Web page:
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Emerald Noir: The Rise of Irish Crime Fiction

Val McDermid explores how the peace process and volatile economics has influenced cross border Irish crime fiction. From 2011.

Writer Val McDermid explores how crime writing has been influenced by peace in Northern Ireland, and the economic boom and bust in Southern Ireland.

Val looks at how real life violence has been dealt with in the work of authors including Tana French, Eoin McNamee, Ruth Dudley Edwards, Stuart Neville and Declan Hughes.

She meets David Torrans - whose bookstore in Belfast has been fictionalised in Colin Bateman's series of crime novels.

And Declan Burke - author of the blog Crime Always Pays - takes us on a tour of Dublin locations featured in crime novels from the modern Docklands offices which inspired Alan Glynn's novel Winterland to the hotels and shops of 1950s Dublin featured in the crime fiction of Booker winner John Banville - who writes under the name Benjamin Black.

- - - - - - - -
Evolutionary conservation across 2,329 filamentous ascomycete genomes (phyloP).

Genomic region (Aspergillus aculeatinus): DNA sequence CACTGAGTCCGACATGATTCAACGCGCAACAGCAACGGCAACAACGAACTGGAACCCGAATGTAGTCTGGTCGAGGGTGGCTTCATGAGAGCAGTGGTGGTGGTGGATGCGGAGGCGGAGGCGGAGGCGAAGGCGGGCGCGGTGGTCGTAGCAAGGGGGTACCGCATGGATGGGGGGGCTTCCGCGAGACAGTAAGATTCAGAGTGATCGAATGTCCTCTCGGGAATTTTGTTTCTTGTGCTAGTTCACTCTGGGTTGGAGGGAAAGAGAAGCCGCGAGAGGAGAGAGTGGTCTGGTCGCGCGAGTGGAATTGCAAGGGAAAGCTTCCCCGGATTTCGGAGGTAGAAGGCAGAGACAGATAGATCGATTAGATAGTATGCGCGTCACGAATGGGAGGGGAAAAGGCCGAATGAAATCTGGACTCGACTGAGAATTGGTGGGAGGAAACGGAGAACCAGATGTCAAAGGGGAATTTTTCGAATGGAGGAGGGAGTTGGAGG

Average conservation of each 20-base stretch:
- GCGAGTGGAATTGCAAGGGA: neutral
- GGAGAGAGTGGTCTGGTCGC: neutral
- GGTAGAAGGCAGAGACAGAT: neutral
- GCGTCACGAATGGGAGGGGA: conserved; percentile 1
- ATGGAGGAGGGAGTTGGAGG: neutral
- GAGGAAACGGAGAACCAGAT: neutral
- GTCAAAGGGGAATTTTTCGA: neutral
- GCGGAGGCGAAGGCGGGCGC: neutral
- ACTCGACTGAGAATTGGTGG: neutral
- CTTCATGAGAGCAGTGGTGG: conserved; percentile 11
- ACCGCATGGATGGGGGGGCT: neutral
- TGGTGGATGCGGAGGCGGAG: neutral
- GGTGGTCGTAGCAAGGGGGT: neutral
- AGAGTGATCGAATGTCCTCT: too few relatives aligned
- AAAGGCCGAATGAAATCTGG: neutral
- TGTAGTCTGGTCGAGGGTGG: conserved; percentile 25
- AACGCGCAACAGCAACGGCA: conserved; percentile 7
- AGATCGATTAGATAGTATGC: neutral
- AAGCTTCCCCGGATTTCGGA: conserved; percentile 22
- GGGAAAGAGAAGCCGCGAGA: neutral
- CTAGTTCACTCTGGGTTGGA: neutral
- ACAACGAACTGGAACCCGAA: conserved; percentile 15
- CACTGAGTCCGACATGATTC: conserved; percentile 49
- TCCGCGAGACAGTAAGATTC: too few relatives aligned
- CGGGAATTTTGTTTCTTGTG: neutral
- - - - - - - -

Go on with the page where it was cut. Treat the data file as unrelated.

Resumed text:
Val asks whether the Noir novel is a protestant art form and hears how writers are trying to find new villains in a place where violence has - until recently - been part of everyday life.

Producer: Robyn Read

First broadcast on BBC Radio 4 in March 2011.

30 minutes

Last on

Thu 20 Feb 2020 01:30


Role Contributor
Presenter Val McDermid


  • Tue 8 Mar 2011 11:30
  • Tue 29 Nov 2016 06:30
  • Tue 29 Nov 2016 13:30
  • Tue 29 Nov 2016 20:30
  • Wed 30 Nov 2016 01:30
  • Wed 19 Feb 2020 06:30
  • Wed 19 Feb 2020 13:30
  • Wed 19 Feb 2020 20:30
  • Thu 20 Feb 2020 01:30